McDaniel v. Bergh

Filing 16

OPINION and ORDER denying 1 Petition for Writ of Habeas Corpus Signed by District Judge Bernard A. Friedman. (CMul)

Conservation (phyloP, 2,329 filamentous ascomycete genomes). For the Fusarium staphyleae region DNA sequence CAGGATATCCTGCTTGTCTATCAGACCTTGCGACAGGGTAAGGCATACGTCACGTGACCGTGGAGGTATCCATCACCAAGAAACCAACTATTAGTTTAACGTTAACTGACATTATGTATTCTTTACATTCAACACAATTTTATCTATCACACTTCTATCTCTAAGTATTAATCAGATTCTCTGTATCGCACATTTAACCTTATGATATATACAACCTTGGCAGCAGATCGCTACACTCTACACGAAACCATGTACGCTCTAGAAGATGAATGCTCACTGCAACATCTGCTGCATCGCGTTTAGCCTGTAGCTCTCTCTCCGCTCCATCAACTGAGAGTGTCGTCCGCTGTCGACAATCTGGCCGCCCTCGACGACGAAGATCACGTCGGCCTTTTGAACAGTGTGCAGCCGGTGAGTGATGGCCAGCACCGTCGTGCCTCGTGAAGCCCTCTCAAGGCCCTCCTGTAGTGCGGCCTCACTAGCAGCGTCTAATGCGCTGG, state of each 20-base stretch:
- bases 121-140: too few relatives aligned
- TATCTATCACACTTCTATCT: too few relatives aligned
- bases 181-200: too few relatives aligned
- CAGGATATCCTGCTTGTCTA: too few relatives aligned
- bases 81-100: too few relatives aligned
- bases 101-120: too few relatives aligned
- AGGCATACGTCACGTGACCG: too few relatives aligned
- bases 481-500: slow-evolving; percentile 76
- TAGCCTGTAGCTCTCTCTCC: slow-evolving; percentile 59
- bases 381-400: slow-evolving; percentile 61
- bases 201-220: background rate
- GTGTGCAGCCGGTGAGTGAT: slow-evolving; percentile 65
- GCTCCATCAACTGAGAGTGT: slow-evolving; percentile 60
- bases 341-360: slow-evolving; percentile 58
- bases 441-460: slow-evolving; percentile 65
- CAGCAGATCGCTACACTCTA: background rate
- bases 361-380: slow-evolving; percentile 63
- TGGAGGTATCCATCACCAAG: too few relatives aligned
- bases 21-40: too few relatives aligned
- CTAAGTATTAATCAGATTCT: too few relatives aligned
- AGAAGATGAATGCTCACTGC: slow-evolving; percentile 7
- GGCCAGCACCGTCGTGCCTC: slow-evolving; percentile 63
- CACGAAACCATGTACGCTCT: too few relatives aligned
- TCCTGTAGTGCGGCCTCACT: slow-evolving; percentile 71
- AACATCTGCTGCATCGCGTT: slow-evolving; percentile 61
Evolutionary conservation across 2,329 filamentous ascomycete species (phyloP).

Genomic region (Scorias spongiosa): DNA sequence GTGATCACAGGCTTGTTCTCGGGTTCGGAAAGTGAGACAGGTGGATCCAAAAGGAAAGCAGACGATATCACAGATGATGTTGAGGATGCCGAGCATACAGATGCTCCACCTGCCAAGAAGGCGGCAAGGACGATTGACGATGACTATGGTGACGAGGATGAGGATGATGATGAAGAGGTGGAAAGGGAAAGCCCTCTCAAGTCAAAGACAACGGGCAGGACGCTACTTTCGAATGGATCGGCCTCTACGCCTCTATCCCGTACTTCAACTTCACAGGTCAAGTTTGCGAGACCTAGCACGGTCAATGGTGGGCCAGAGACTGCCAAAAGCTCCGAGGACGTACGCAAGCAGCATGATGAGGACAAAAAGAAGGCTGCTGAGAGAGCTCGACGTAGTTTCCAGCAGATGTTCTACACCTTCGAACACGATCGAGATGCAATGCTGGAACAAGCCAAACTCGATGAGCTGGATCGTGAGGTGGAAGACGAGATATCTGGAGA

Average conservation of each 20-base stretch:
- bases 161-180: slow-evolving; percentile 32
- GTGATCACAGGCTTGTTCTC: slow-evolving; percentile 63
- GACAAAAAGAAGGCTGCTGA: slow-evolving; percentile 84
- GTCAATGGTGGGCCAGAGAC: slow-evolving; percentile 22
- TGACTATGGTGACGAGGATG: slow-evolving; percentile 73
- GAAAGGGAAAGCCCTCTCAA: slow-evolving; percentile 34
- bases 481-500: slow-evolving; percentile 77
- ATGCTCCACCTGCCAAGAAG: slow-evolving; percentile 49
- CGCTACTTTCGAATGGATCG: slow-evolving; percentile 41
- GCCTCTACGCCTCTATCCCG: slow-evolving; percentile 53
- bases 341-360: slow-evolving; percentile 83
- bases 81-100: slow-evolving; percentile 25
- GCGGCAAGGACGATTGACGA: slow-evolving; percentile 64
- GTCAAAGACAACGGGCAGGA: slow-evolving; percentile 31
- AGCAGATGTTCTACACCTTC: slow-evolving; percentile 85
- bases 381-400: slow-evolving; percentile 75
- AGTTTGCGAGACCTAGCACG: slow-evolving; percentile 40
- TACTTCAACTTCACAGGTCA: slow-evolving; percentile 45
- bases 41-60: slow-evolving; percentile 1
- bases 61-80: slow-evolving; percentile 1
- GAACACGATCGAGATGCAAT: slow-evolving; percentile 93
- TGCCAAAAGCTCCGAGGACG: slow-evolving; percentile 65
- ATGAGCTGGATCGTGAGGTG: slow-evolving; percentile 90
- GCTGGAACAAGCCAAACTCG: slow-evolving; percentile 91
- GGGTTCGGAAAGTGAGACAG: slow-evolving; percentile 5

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UNITED STATES DISTRICT COURT EASTERN DISTRICT OF MICHIGAN SOUTHERN DIVISION CHRISTOPHER MCDANIEL, Petitioner, Case Action No. 14-CV-12380 v. HON. BERNARD A. FRIEDMAN DAVID BERGH, Respondent. / OPINION AND ORDER DENYING THE APPLICATION FOR A WRIT OF HABEAS CORPUS AND DECLINING TO ISSUE A CERTIFICATE OF APPEALABILITY This matter is presently before the Court on petitioner’s application for a writ of habeas corpus. Petitioner challenges his convictions for armed robbery, felon in possession of a firearm, and use of a firearm during the commission of a felony. He raises these claims: the prosecutor withheld evidence in violation of Brady, the trial court violated petitioner’s right of confrontation, and trial counsel rendered ineffective assistance. Respondent has filed an answer arguing that petitioner’s ineffective assistance of counsel claim is procedurally defaulted and that all of the claims are meritless. For the following reasons, the Court shall deny the petition. I. Background Petitioner’s convictions arise from the robbery of Tyrone O’Neal. O’Neal, a postal worker, testified that on April 21, 2009, he was delivering mail in Detroit when he saw a person he later identified as petitioner walking in the middle of the street. Petitioner approached O’Neal, pointed a gun at O’Neal’s chest while demanding that O’Neal empty his pockets. O’Neal emptied the contents of his pockets onto the ground, fled, and called 911. A few days later, O’Neal met with a police sketch artist who created a composite picture which was distributed in the community. Police received a tip that the person in the sketch was petitioner. On the basis of this tip, O’Neal was shown a photographic lineup which included a photograph of petitioner. O’Neal picked petitioner out of the lineup and identified him as the robber. Gregory Bridges, a service representative for DTE Energy, was offered as a Rule 404(b) witness. He testified that he was also approached by a man on April 21, 2009, in Detroit. The man pointed a gun at Bridges and told Bridges to empty the contents of his pockets. Bridges later viewed a photographic lineup and identified petitioner as the perpetrator. Postal Inspector Christopher Martin testified about the course of the investigation. He created a reward poster using a copy of the police sketch of the suspect in the O’Neal robbery. The reward poster was distributed within a six-block radius of the robbery location. Two tips were received in response to the poster. On April 23, 2009, an anonymous tipster informed police that someone who matched the police sketch frequently visited a home on State Fair Avenue, not far from the location of the O’Neal robbery. Police set up surveillance of the home and ultimately recovered a black jacket resembling one worn by the perpetrator as described by O’Neal, and a spent shell casing from inside the home. Inspector Martin received a tip from a confidential informant on April 29, 2009, identifying Petitioner as the robber. Petitioner was arrested on April 30. 2009. Petitioner testified in his own defense. He denied that he was the person who robbed O’Neal or Bridges. Following a jury trial in Wayne County Circuit Court, petitioner was convicted of armed robbery, felon in possession of a firearm, and use of a firearm during the commission of a felony. On October 16, 2009, he was sentenced as a second habitual offender to 9 to 20 years’ imprisonment for the armed robbery conviction, 2 to 7-1/2 years’ imprisonment for the felon-in- 2 possession conviction, and 2 years’ imprisonment for the felony-firearm conviction. Petitioner filed an appeal of right in the Michigan Court of Appeals, raising these claims: (i) pretrial identification procedures unduly suggestive; (ii) composite sketch improperly admitted; (iii) ineffective assistance of counsel; (iv) prosecutorial misconduct; (v) jury instruction error; and (vi) other act evidence improperly admitted. The Michigan Court of Appeals affirmed petitioner’s convictions. People v. McDaniel, No. 294821, 2011 WL 519956 (Mich. Ct. App. Feb. 15, 2011). Petitioner sought leave to appeal in the Michigan Supreme Court raising the same claims raised in the Michigan Court of Appeals. The Michigan Supreme Court denied leave to appeal. People v. McDaniel, 490 Mich. 859 (2011). Petitioner then filed a motion for relief from judgment in the trial court, claiming that the prosecutor improperly withheld the name of the confidential informant, that admission of statements by the confidential informant violated the Confrontation Clause, and that counsel was ineffective in failing to object to this testimony. The trial court denied the motion. People v. McDaniel, No. 09-012025 (Wayne Cty. Cir. Ct. July 16, 2012). (ECF No. 9-17). Both Michigan appellate courts denied leave to appeal. People v. McDaniel, No. 316008 (Mich. Ct. App. Oct. 4, 2013); People v. McDaniel, 495 Mich. 949 (Mich. Feb. 28, 2014). Petitioner then filed the instant habeas petition. He raises these claims: I. Petitioner was denied due process of law and equal protection of law by prosecution’s misconduct, violating the Brady rule of disclosure of relevant and material evidence used against Petitioner to convict. II. The trial court denied Petitioner due process by the court’s abuse of discretion ...violating Petitioner’s right to confrontation, violating substantial rights to a fair trial resulting in a miscarriage of justice. III. Petitioner had ineffective assistance of counsel at trial by failing to make proper objections to hearsay and failure to make appropriate motions. 3 II. Legal Standards Petitioner’s claims are reviewed against the standards established by the Antiterrorism and Effective Death Penalty Act of 1996, Pub. L. No. 104-132, 110 Stat. 1214 (AEDPA). The AEDPA provides: An application for a writ of habeas corpus on behalf of a person in custody pursuant to the judgment of a State court shall not be granted with respect to any claim that was adjudicated on the merits in State court proceedings unless the adjudication of the claim (1) resulted in a decision that was contrary to, or involved an unreasonable application of, clearly established Federal law, as determined by the Supreme Court of the United States; or (2) resulted in a decision that was based on an unreasonable determination of the facts in light of the evidence presented in the State court proceedings. 28 U.S.C. § 2254(d). “A state court’s decision is ‘contrary to’ . . . clearly established law if it ‘applies a rule that contradicts the governing law set forth in [United States Supreme Court cases]’ or if it ‘confronts a set of facts that are materially indistinguishable from a decision of [the Supreme] Court and nevertheless arrives at a result different from [Supreme Court] precedent.’” Mitchell v. Esparza, 540 U.S. 12, 15-16 (2003) (quoting Williams v. Taylor, 529 U.S. 362, 405-06 (2000)). “[T]he ‘unreasonable application’ prong of § 2254(d)(1) permits a federal habeas court to ‘grant the writ if the state court identifies the correct governing legal principle from [the Supreme] Court’s decisions but unreasonably applies that principle to the facts’ of petitioner’s case.” Wiggins v. Smith, 539 U.S. 510, 520 (2003) (quoting Williams, 529 U.S. at 413). However, “[i]n order for a federal court to find a state court’s application of [Supreme Court] precedent ‘unreasonable,’ the state court’s decision must have been more than incorrect or erroneous. . . . The state court’s 4 application must have been ‘objectively unreasonable.’” Id. at 520-21 (quoting Lockyer v. Andrade, 538 U.S. 63, 75 (2003)). “A state court’s determination that a claim lacks merit precludes federal habeas relief so long as ‘fairminded jurists could disagree’ on the correctness of the state court’s decision.” Harrington v. Richter, 562 U.S. 86, 101 (2011) (quoting Yarborough v. Alvarado, 541 U.S. 652, 664 (2004)). Section 2254(d) reflects the view that habeas corpus is a guard against extreme malfunctions in the state criminal justice systems, not a substitute for ordinary error correction through appeal. . . . As a condition for obtaining habeas corpus from a federal court, a state prisoner must show that the state court's ruling on the claim being presented in federal court was so lacking in justification that there was an error well understood and comprehended in existing law beyond any possibility for fairminded disagreement. Id. at 102-03 (internal quotation and citation omitted). Section 2254(d)(1) limits a federal habeas court’s review to a determination of whether the state court’s decision comports with clearly established federal law as determined by the Supreme Court at the time the state court renders its decision. See Williams, 529 U.S. at 412. However, this “does not require citation of [Supreme Court] cases - indeed, it does not even require awareness of [Supreme Court] cases, so long as neither the reasoning nor the result of the state-court decision contradicts them.” Early v. Packer, 537 U.S. 3, 8 (2002). Further, “while the principles of ‘clearly established law’ are to be determined solely by resort to Supreme Court rulings, the decisions of lower federal courts may be instructive in assessing the reasonableness of a state court’s resolution of an issue.” Stewart v. Erwin, 503 F.3d 488, 493 (6th Cir. 2007. Finally, a federal habeas court must presume the correctness of state court factual determinations, see 28 U.S.C. § 2254(e)(1), and a petitioner may rebut this presumption only with clear and convincing evidence. See Warren v. Smith, 161 F.3d 358, 360-61 (6th Cir. 1998). Put 5 differently, only factual determinations that are “objectively unreasonable in light of the evidence presented in the state-court proceeding” will be overturned. McKinney v. Ludwick, 649 F.3d 484, 488 (6th Cir. 2011). III. Discussion Petitioner’s three claims for habeas corpus relief center on postal inspector Christopher Martin’s testimony regarding a confidential informant. Inspector Martin testified that, in response to a reward poster containing a police sketch of the suspect in O’Neal’s robbery, law enforcement received a tip from a confidential informant identifying petitioner as the perpetrator. Petitioner argues first that the failure to disclose the identity of the confidential informant violated Brady v. Maryland, 373 U.S. 83, 87 (1963). He also contends that admission through Inspector Martin of the confidential informant’s identification of him violated his rights under the Confrontation Clause. Finally, Petitioner argues that defense counsel’s failure to object to this testimony constituted ineffective assistance of counsel. A. Claim One: Brady Violation Postal Inspector Christopher Martin testified that he received a tip about petitioner from a confidential informant on April 29, 2009, and that the confidential informant identified petitioner as the perpetrator. Petitioner argues that the failure of police to release the identity of the informant violated Brady v. Maryland, 373 U.S. 83, 87 (1963) To demonstrate a Brady violation, (1) “[t]he evidence at issue must be favorable to the accused, either because it is exculpatory, or because it is impeaching”; (2) “that evidence must have been suppressed by the State, either willfully or inadvertently”; and (3) “prejudice must have ensued.” Strickler v. Greene, 527 U.S. 263, 281-82 (1999). A defendant does not have to show that 6 “disclosure of the evidence would have ultimately led to an acquittal”; instead, he must “establish that in the absence of the evidence he did not receive a fair trial, ‘understood as a trial resulting in a verdict worth of confidence.’” Gumm v. Mitchell, 775 F.3d 345, 363 (6th Cir. 2014) (quoting Kyles v. Whitley, 514 U.S. 419, 434 (1995)). The identity of an informant constitutes Brady material only when the informant would offer exculpatory or impeaching information to the defense. Downs v. Sec’y, Fla. Dept. of Corrs., 738 F.3d 240, 260-61 (11th Cir. 2013). See also United States v. Streit, 962 F.2d 894, 900 (9th Cir. 1992). Petitioner raised this claim for the first time on state-court collateral review. The trial court denied the claim in a summary fashion. Despite the lack of a reasoned opinion, the state court’s decision is nevertheless entitled to deference under the AEDPA. See Wogenstahl v. Mitchell, 668 F.3d 307, 327 (6th Cir. 2012). Petitioner has failed to show how revealing the identity of the informant would have been exculpatory. The confidential informant responded to the telephone number on the police sketch poster, which, in turn, prompted Inspector Martin to acquire additional information about petitioner. Petitioner offers no argument, only conclusory speculation, that discovery of the identity of the informant would have transformed this inculpatory informant-related information to something favorable to the defense. There is simply no basis for concluding that disclosure of the informant’s identity would have created a reasonable probability that the result of the proceeding would have been different. Habeas relief is denied on this claim. B. Claim Two: Confrontation Clause Petitioner’s second claim alleges that the testimony of Inspector Martin regarding the confidential informant violated his rights under the Confrontation Clause. On cross-examination, 7 Inspector Martin testified as follows: Inspector Martin: I identified Christopher McDaniels through anonymous tip. Defense counsel: Okay. Anonymous tip. And how did that anonymous tip come to you? Inspector Martin: Through our National Law Enforcement Center. Defense counsel: Okay. And did somebody call and give you the name Christopher McDaniel, yes or no? Inspector Martin: Yes. Defense counsel: Okay. Somebody called and told you that Christopher McDaniel did the robbery, isn’t that true, sir? Inspector Martin: That’s correct. Defense counsel: And that’s the only way you got a Christopher McDaniel, isn’t that correct? Inspector Martin: That’s correct. Defense counsel: After that, you don’t connect Mr. McDaniels [in] any way to this robbery, any way to this incident absent an anonymous tip. Tr. 9/24/09 at 21-22 (ECF No. 9-5, Pg. ID 200-201). The Confrontation Clause provides: “In all criminal prosecutions, the accused shall enjoy the right . . . to be confronted with the witnesses against him.” U.S. Const. amend. VI. “[T]he Sixth Amendment’s right of an accused to confront the witnesses against him is . . . a fundamental right and is made obligatory on the States by the Fourteenth Amendment.” Pointer v. Texas, 380 U.S. 400, 403 (1965). The right to a trial by jury is based on the belief “that the evidence developed against a defendant shall come from the witness stand in a public courtroom where there is full judicial protection of the defendant’s right of confrontation, of cross-examination, and of counsel.” Id. at 405 (quotation marks omitted). 8 In this case, the testimony about the information provided by the confidential informant was elicited by defense counsel. It appears defense counsel elicited the testimony to highlight the lack of any physical evidence leading police to identify petitioner as a suspect. The Confrontation Clause is not implicated when defense counsel elicits the hearsay testimony. See United States v. McKenzie, 532 F. App’x 793, 797 (10th Cir. 2013). The Confrontation Clause “does not bar the use of testimonial statements for purposes other than establishing the truth of the matter asserted.” Crawford v. Washington, 541 U.S. 36, 59 n.9 (2004). Thus, “admission of a testimonial statement in and of itself is not enough to trigger a violation of the Confrontation Clause. Instead, the statement must be used as hearsay – in other words, it must be offered for the truth of the matter asserted.” United States v. Pugh, 405 F.3d 390, 399 (6th Cir. 2005). Accord United States v. Cromer, 389 F.3d 662, 676 (6th Cir. 2004). It appears that defense counsel elicited this testimony to explain the course of the police investigation, rather than to show that petitioner was the robber. It was not, therefore, offered to prove the truth of the matter asserted. Finally, even if admission of this testimony violated the Confrontation Clause, the error was harmless. A violation of the Confrontation Clause is subject to harmless error analysis. See Lilly v. Virginia, 527 U.S. 116, 140 (1999); Coy v. Iowa, 487 U.S. 1012, 1021-22 (1988); Delaware v. Van Arsdall, 475 U.S. at 681-84 (1986). On habeas review, to determine whether an error is harmless a court must ask whether the error “had [a] substantial and injurious effect or influence in determining the jury’s verdict.” Brecht v. Abrahamson, 507 U.S. 619, 623 (1993). Factors to be considered in determining whether a Confrontation clause error was harmless under Brecht include: “(1) ‘the importance of the witness’ testimony in the prosecution’s case,’ (2) 9 ‘whether the testimony was cumulative,’ (3) ‘the presence or absence of evidence corroborating or contradicting the testimony of the witness on material points,’ (4) ‘the extent of cross-examination otherwise permitted,’ and (5) ‘the overall strength of the prosecution’s case.’” Vasquez, 496 F.3d at 574 and 574 n.8 (6th Cir. 2007) (quoting Delaware v. Van Arsdall, 475 U.S. at 684). The Van Arsdall factors support a finding that the admission of Inspector Martin’s testimony about the confidential informant did not have a substantial impact on the jury’s verdict. O’Neal identified petitioner as the person who robbed him. O’Neal viewed petitioner from a distance of approximately seven feet, during daylight hours. He viewed petitioner for longer than an instant. O’Neal testified that his view of petitioner’s face was unobstructed during the robbery. O’Neal identified petitioner from a photographic line up and testified that he did so with 100% certainty that petitioner was the robber. In addition, the DTE employee Bridges also identified the person in the police sketch as the same person who robbed him, and identified petitioner in a photographic lineup as the person who robbed him. He also identified petitioner at trial as the perpetrator. Given the strength of this testimony implicating petitioner, the Court concludes that the brief reference to the confidential informant’s tip did not have a substantial or injurious effect on the jury’s verdict. C. Claim Three: Ineffective Assistance of Trial Counsel Finally, petitioner argues that his defense counsel was ineffective in failing to move to suppress testimony that the confidential informant’s tip led police to consider petitioner as a 10 suspect and ultimately led to his being placed in a photo lineup from which he was identified by two victims. The AEDPA “erects a formidable barrier to federal habeas relief for prisoners whose claims have been adjudicated in state court.” Burt v. Titlow, 134 S. Ct. 10, 16 (2013). In the context of an ineffective assistance of counsel claim under Strickland v. Washington, 466 U.S. 668 (1984), the standard is “all the more difficult” because “[t]he standards created by Strickland and § 2254(d) are both highly deferential and when the two apply in tandem, review is doubly so.” Harrington, 562 U.S. at 105 (internal citations and quotation marks omitted). “[T]he question is not whether counsel’s actions were reasonable,” but whether “there is any reasonable argument that counsel satisfied Strickland’s deferential standard.” Id. An ineffective assistance of counsel claim has two components. A petitioner must show that counsel’s performance was deficient and that the deficiency prejudiced the defense. Id. at 687. To establish deficient representation, a petitioner must demonstrate that counsel’s representation “fell below an objective standard of reasonableness.” Id. at 688. In order to establish prejudice, a petitioner must show that, but for the constitutionally deficient representation, there is a “reasonable probability” that the outcome of the proceeding would have been different. Id. at 694. “The prejudice prong of the ineffective assistance analysis subsumes the Brecht harmless-error review.” Hall v. Vasbinder, 563 F.3d 222, 236 (6th Cir. 2009). This Court already determined that the admission of this testimony, even if in error, was harmless. Because the admission of this evidence was harmless error, petitioner cannot satisfy Strickland’s prejudice prong. See Bell v. Hurley, 97 F. App’x 11, 17 (6th Cir. 2004). IV. Certificate of Appealability 11 Federal Rule of Appellate Procedure 22 provides that an appeal may not proceed in a habeas matter unless a certificate of appealability (COA) is issued under 28 U.S.C. § 2253. Rule 11 of the Rules Governing Section 2254 Proceedings requires that a court “issue or deny a certificate of appealability when it enters a final order adverse to the applicant.” A COA may be issued “only if the applicant has made a substantial showing of the denial of a constitutional right.” 28 U.S.C. § 2253(c)(2). The substantial showing threshold is satisfied when a petitioner demonstrates “that reasonable jurists would find the district court’s assessment of the constitutional claims debatable or wrong.” Slack v. McDaniel, 529 U.S. 473, 484 (2000). In this case, the Court concludes that reasonable jurists would not debate the conclusion that the petition does not state a claim upon which habeas relief may be granted. Therefore, the Court will deny a certificate of appealability. Accordingly, IT IS ORDERED that the petition in this matter for a writ of habeas corpus is denied. IT IS FURTHER ORDERED that a certificate of appealability is denied and that petitioner may not proceed on appeal in forma pauperis. Dated: April 6, 2017 Detroit, Michigan S/ Bernard A. Friedman_________ BERNARD A. FRIEDMAN SENIOR UNITED STATES DISTRICT JUDGE 12